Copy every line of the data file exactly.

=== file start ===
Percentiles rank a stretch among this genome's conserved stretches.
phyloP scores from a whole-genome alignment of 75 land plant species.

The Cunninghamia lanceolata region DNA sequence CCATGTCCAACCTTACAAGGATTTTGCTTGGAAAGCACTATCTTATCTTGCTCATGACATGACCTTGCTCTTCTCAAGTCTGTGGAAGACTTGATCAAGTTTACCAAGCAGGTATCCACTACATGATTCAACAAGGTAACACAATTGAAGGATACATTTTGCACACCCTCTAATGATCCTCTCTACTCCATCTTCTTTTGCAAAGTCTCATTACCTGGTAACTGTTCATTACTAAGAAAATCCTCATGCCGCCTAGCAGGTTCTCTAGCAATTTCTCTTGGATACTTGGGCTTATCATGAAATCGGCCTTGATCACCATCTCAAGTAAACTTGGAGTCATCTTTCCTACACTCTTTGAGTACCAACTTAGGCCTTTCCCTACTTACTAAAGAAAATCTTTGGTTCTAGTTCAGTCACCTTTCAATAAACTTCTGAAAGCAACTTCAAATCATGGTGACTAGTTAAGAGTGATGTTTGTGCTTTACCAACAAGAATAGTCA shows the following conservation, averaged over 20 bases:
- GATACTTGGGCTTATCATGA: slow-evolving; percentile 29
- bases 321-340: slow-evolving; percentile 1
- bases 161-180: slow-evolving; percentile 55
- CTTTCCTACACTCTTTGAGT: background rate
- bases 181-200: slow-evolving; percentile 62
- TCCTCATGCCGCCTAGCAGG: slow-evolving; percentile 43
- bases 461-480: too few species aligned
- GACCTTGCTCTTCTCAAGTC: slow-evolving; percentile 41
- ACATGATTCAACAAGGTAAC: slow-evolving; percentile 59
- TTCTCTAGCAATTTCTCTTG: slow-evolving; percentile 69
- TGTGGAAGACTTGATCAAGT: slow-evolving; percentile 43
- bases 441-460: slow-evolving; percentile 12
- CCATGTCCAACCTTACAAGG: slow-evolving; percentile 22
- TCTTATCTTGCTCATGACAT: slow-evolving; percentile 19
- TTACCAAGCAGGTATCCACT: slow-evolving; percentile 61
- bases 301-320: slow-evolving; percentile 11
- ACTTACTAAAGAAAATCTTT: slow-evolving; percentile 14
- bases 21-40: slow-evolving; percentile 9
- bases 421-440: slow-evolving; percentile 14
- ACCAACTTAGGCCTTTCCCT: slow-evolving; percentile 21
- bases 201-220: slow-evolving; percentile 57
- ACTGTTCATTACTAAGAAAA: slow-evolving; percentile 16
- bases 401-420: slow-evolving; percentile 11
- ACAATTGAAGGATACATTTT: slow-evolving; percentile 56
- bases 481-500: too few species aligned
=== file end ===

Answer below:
Percentiles rank a stretch among this genome's conserved stretches.
phyloP scores from a whole-genome alignment of 75 land plant species.

The Cunninghamia lanceolata region DNA sequence CCATGTCCAACCTTACAAGGATTTTGCTTGGAAAGCACTATCTTATCTTGCTCATGACATGACCTTGCTCTTCTCAAGTCTGTGGAAGACTTGATCAAGTTTACCAAGCAGGTATCCACTACATGATTCAACAAGGTAACACAATTGAAGGATACATTTTGCACACCCTCTAATGATCCTCTCTACTCCATCTTCTTTTGCAAAGTCTCATTACCTGGTAACTGTTCATTACTAAGAAAATCCTCATGCCGCCTAGCAGGTTCTCTAGCAATTTCTCTTGGATACTTGGGCTTATCATGAAATCGGCCTTGATCACCATCTCAAGTAAACTTGGAGTCATCTTTCCTACACTCTTTGAGTACCAACTTAGGCCTTTCCCTACTTACTAAAGAAAATCTTTGGTTCTAGTTCAGTCACCTTTCAATAAACTTCTGAAAGCAACTTCAAATCATGGTGACTAGTTAAGAGTGATGTTTGTGCTTTACCAACAAGAATAGTCA shows the following conservation, averaged over 20 bases:
- GATACTTGGGCTTATCATGA: slow-evolving; percentile 29
- bases 321-340: slow-evolving; percentile 1
- bases 161-180: slow-evolving; percentile 55
- CTTTCCTACACTCTTTGAGT: background rate
- bases 181-200: slow-evolving; percentile 62
- TCCTCATGCCGCCTAGCAGG: slow-evolving; percentile 43
- bases 461-480: too few species aligned
- GACCTTGCTCTTCTCAAGTC: slow-evolving; percentile 41
- ACATGATTCAACAAGGTAAC: slow-evolving; percentile 59
- TTCTCTAGCAATTTCTCTTG: slow-evolving; percentile 69
- TGTGGAAGACTTGATCAAGT: slow-evolving; percentile 43
- bases 441-460: slow-evolving; percentile 12
- CCATGTCCAACCTTACAAGG: slow-evolving; percentile 22
- TCTTATCTTGCTCATGACAT: slow-evolving; percentile 19
- TTACCAAGCAGGTATCCACT: slow-evolving; percentile 61
- bases 301-320: slow-evolving; percentile 11
- ACTTACTAAAGAAAATCTTT: slow-evolving; percentile 14
- bases 21-40: slow-evolving; percentile 9
- bases 421-440: slow-evolving; percentile 14
- ACCAACTTAGGCCTTTCCCT: slow-evolving; percentile 21
- bases 201-220: slow-evolving; percentile 57
- ACTGTTCATTACTAAGAAAA: slow-evolving; percentile 16
- bases 401-420: slow-evolving; percentile 11
- ACAATTGAAGGATACATTTT: slow-evolving; percentile 56
- bases 481-500: too few species aligned